Although I agree with the majority that a professional degree or license is not property, I disagree that the proceeds generated by that degree are not. Certainly, proceeds are inheritable, assignable, salable, transferable, conveyable, and pledgeable. That the proceeds were not in existence during the time of coverture is not fatal to our designation of them as marital assets subject to equitable distribution, where, as here, both spouses have significantly contributed toward the potential to attain those proceeds.*fn1a

Marriage is more than a mere economic partnership, yet, when a marriage fails, it is beneficial for society to subject the marital relationship to a strict economic accounting. In this way, we are best able to "insure a fair and just determination and settlement of [the spouses'] property rights." 23 P.S. § 102(a)(6). With this principle in mind, we must analyze marriage as a joint economic venture. A spouse lends money without a credit check or loan agreement, secure in the knowledge that repayment will be made. A supporting spouse expects that any contribution made to the student spouse's education or career potential is an investment in the future -- a future in which every family member will benefit. No prudent business partner would expend time, effort and money without the promise of a return on his or her investment. Similarly, a spouse may defer realization of personal career goals or make economic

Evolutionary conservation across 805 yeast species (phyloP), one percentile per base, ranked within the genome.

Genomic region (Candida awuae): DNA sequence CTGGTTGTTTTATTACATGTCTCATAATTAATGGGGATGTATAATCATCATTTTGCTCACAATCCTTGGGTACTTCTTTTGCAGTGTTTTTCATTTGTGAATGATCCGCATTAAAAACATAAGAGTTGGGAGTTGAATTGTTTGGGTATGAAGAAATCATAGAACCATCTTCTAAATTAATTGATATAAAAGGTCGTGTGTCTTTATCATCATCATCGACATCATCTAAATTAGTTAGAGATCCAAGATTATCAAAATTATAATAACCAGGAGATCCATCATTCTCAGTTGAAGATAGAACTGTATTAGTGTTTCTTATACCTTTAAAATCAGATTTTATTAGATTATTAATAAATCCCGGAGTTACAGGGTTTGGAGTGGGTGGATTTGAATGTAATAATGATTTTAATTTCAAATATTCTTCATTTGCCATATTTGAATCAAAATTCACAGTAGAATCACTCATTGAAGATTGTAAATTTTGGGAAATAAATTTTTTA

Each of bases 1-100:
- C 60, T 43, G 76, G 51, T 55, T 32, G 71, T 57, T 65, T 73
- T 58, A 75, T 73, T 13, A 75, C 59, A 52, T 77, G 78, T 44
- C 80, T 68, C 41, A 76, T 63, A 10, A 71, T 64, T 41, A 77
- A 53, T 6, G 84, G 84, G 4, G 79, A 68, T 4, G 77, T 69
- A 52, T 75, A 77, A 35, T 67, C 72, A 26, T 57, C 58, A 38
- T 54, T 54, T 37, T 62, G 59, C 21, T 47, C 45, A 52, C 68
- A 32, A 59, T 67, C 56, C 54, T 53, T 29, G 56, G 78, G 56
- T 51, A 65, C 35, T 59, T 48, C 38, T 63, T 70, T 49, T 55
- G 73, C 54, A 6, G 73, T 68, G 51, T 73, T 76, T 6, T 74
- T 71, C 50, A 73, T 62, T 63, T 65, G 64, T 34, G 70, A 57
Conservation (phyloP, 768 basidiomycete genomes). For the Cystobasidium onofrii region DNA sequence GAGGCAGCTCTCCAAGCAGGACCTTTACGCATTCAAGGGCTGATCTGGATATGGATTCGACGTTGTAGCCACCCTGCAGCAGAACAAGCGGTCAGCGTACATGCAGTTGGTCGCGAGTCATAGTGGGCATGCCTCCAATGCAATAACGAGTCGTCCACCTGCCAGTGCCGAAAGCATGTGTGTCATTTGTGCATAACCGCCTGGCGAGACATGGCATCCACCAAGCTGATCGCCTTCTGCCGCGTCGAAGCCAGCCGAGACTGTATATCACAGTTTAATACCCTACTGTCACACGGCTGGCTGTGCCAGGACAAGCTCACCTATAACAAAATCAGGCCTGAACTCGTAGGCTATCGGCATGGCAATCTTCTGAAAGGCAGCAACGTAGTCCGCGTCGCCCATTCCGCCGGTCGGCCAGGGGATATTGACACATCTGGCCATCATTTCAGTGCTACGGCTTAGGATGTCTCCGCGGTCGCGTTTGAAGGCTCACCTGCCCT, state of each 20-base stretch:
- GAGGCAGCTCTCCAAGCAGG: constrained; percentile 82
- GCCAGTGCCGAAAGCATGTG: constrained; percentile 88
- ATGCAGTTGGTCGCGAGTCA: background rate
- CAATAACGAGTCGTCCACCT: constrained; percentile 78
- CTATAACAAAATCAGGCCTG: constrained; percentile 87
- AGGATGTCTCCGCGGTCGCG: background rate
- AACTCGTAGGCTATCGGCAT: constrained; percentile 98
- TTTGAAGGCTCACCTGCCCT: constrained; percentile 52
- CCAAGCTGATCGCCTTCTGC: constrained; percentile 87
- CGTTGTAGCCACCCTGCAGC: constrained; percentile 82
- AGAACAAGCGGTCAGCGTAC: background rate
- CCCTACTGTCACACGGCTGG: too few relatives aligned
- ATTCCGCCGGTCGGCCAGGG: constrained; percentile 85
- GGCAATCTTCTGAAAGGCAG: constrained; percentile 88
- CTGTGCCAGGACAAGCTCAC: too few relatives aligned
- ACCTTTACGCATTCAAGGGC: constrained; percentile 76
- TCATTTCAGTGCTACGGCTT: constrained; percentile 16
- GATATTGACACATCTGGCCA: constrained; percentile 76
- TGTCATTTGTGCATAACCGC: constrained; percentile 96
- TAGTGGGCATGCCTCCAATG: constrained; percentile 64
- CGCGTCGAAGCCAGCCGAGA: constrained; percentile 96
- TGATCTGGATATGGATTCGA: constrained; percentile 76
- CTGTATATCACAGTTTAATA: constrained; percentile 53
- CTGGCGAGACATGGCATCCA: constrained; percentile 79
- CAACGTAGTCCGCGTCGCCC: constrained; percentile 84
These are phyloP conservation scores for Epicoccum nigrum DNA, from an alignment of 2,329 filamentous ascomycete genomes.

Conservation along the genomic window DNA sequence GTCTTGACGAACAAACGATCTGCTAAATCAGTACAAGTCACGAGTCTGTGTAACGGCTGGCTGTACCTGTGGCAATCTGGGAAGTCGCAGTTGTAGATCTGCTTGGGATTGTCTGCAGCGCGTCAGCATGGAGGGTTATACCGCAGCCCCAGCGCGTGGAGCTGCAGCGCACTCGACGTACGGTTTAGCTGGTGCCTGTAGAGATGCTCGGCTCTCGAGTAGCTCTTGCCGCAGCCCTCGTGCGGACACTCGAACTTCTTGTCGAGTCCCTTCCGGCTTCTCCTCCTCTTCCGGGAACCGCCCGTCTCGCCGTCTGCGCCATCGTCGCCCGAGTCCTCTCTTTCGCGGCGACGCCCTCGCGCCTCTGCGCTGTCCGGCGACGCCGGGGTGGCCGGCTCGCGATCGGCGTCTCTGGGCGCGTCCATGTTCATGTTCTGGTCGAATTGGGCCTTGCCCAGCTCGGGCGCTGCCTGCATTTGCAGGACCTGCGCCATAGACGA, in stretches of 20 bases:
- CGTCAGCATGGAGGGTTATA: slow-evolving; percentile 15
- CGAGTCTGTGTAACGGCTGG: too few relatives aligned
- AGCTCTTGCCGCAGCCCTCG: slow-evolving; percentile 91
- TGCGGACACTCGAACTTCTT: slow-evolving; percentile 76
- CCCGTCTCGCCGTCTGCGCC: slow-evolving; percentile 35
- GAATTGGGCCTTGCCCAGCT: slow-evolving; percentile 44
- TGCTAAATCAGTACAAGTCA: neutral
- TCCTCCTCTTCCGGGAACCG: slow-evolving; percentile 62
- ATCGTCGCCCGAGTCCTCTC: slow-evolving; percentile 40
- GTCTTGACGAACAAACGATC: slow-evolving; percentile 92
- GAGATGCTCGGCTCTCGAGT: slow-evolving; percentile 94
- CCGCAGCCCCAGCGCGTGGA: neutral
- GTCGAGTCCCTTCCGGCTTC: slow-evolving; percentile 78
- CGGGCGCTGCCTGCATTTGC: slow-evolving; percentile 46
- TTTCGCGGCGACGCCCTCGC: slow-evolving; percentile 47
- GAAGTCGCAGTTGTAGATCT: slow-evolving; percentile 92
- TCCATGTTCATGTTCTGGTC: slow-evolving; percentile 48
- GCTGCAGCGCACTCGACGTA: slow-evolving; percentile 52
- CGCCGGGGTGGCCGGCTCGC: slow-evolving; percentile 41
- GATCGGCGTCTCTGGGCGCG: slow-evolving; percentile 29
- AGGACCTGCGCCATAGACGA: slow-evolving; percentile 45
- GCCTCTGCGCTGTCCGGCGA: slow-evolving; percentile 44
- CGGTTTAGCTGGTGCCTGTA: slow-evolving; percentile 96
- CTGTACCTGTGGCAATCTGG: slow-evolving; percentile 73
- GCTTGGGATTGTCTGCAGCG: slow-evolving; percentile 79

[ 513 Pa. Page 284]

    contributions and sacrifices in order that his or her "partner" will attain a level of proficiency, evidenced by a degree or license, that will make possible the future rewards to both of the enhanced earnings of one.

The supporting spouse invests in the potential for increase in future earning capacity, much as a business partner would invest in the development of a new idea. When the idea comes into existence, the investing partner owns a piece of it and is entitled to share in whatever profit it generates. The potential to generate profits exists from the moment the idea is created. The owner's interest in that potential is recognized by the law in many ways. Trade secret law, licensing and franchise agreements extend legal recognition and protection to the intangible asset that exists as a bare potential for future profit.